Facebook, for the first time, acknowledges election manipulation
Without saying the words "Russia," "Hillary Clinton," or "Donald Trump," Facebook acknowledged Thursday for the first time what others have been saying for months.
In a paper released by its security division, the company said "malicious actors" used the platform during the 2016 presidential election as part of a campaign "with the intent of harming the reputation of specific political targets."
"Facebook is not in a position to make definitive attribution to the actors sponsoring this activity....however our data does not contradict the attribution provided by the U.S. Director of National Intelligence in the report dated January 6, 2017," the report's authors wrote, referring to the U.S. Intelligence Community's assessment that Russia waged an information campaign with the goal of harming Clinton and helping Trump.
The paper, by two members of Facebook's threat intelligence team and its chief security officer, noted that "fake news" has been incorrectly applied as a catch-all for a variety of techniques used to influence users of the platform. The company now divides these techniques into four specific groups:
- "Information (or Influence) Operations - Actions taken by governments or organized non-state actors to distort domestic or foreign political sentiment."
- "False News - News articles that purport to be factual, but which contain intentional misstatements of fact with the intention to arouse passions, attract viewership, or deceive."
- "False Amplifiers - Coordinated activity by inauthentic accounts with the intent of manipulating political discussion (e.g., by discouraging specific parties from participating in discussion, or amplifying sensationalistic voices over others)."
- "Disinformation - Inaccurate or manipulated information/content that is spread intentionally. This can include false news, or it can involve more subtle methods, such as false flag operations, feeding inaccurate quotes or stories to innocent intermediaries, or knowingly amplifying biased or misleading information."
While the paper notes that the company now considers this issue to be a security problem on par with "account hacking, malware, spam and financial scams," it stops short of laying out a plan to combat it.
But acknowledging the problem is a good start, says Jen Golbeck, an associate professor with the University of Maryland's Cybersecurity Center, and director of college's Social Intelligence Lab.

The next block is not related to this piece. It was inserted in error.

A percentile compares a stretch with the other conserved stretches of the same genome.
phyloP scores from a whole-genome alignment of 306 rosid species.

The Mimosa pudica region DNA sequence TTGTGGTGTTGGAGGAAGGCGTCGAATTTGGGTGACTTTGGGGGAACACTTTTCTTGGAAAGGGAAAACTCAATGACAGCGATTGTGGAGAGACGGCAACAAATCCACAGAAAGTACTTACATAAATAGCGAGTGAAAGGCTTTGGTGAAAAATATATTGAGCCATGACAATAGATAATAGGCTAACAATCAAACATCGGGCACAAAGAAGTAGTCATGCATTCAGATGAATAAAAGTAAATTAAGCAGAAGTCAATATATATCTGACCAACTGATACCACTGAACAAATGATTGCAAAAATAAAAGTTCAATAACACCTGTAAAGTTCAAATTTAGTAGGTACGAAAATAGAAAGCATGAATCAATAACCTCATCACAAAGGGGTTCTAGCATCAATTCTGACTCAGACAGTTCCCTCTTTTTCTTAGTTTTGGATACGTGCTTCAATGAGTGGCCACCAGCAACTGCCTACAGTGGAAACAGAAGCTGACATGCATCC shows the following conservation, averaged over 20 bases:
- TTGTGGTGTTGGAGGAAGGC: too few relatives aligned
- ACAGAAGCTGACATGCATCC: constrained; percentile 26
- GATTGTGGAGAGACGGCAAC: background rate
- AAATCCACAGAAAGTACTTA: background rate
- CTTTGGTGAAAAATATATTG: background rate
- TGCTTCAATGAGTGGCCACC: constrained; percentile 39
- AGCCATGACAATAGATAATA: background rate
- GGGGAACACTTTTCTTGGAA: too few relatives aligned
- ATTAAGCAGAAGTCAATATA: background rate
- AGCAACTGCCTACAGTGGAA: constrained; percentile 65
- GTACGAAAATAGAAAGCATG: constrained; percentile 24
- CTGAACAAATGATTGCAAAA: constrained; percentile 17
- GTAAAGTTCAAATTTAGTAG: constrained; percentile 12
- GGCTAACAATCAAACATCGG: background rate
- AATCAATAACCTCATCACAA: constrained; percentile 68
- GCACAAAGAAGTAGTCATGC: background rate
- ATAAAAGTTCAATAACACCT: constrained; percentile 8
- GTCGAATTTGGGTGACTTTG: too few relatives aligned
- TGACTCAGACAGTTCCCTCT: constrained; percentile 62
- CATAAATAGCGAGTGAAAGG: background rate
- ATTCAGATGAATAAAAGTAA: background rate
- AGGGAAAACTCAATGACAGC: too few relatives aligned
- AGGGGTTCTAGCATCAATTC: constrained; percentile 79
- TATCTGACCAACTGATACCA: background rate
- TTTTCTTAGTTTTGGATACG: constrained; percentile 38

"Overall, I found it heartening. It's such a complicated issue and I think they did a fairly nuanced look at it," Golbeck said. "I don't think before this they had done a good job of really taking this seriously, all the way through the election."
Reviewing the election as a case study, the report's authors note that one aspect of the information campaign involved leveraging "information stolen from other sources, such as email accounts," likely a reference to a hack of the Democratic National Committee that intelligence agencies have said was Russian sponsored.
The January intelligence assessment concluded that Russia used a combination of subversive and overt online strategies to influence the election.
"Moscow's influence campaign followed a Russian messaging strategy that blends covert intelligence operations-such as cyber activity-with overt efforts by Russian Government agencies, state-funded media, third-party intermediaries, and paid social media users or "trolls," the Intelligence Community reported.
The company said in the paper that it is working on new products to combat false news, but Golbeck said stopping a foreign state's influence campaign might be harder than Facebook realizes. She noted that in some countries it's illegal to call out government propaganda for its falsehoods.
"Are they actually going to be fighting against governments that are trying to exploit the platform? What happens if China or Russia decides to ban Facebook because they are aggressively fighting their operations?" Golbeck asked.
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